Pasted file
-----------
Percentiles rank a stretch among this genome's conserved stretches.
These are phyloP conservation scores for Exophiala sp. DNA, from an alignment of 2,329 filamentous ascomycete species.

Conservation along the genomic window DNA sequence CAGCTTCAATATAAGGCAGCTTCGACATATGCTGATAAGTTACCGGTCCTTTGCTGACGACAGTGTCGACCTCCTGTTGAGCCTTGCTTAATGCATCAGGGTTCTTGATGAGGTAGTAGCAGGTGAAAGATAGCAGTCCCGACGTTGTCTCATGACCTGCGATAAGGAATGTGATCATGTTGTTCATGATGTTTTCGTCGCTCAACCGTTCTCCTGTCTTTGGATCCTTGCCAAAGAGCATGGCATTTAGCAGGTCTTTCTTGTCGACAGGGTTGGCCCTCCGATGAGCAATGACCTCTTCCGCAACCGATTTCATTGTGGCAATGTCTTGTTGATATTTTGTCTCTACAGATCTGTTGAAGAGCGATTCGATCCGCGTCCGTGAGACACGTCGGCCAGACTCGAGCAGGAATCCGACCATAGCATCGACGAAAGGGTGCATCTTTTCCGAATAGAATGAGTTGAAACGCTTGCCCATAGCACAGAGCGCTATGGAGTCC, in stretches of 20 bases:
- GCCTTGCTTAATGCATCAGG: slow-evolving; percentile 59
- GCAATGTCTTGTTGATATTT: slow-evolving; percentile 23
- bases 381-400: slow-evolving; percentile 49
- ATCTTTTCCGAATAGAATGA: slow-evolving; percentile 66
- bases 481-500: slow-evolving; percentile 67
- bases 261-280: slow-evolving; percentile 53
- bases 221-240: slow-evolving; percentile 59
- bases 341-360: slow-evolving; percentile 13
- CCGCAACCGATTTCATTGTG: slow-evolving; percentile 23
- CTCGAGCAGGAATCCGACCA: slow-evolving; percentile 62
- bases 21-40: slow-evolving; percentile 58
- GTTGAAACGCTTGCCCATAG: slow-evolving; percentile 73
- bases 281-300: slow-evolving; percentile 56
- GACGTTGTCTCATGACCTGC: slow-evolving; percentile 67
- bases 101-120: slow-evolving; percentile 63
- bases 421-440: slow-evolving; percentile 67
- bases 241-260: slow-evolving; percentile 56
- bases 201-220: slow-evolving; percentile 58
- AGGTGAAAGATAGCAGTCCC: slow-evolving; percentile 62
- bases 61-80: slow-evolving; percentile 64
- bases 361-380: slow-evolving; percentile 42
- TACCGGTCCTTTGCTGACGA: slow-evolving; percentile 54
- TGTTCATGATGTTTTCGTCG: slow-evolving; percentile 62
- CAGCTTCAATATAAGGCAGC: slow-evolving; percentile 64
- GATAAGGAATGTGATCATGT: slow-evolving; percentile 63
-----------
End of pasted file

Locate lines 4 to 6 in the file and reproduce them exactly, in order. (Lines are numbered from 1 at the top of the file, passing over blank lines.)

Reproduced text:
- GCCTTGCTTAATGCATCAGG: slow-evolving; percentile 59
- GCAATGTCTTGTTGATATTT: slow-evolving; percentile 23
- bases 381-400: slow-evolving; percentile 49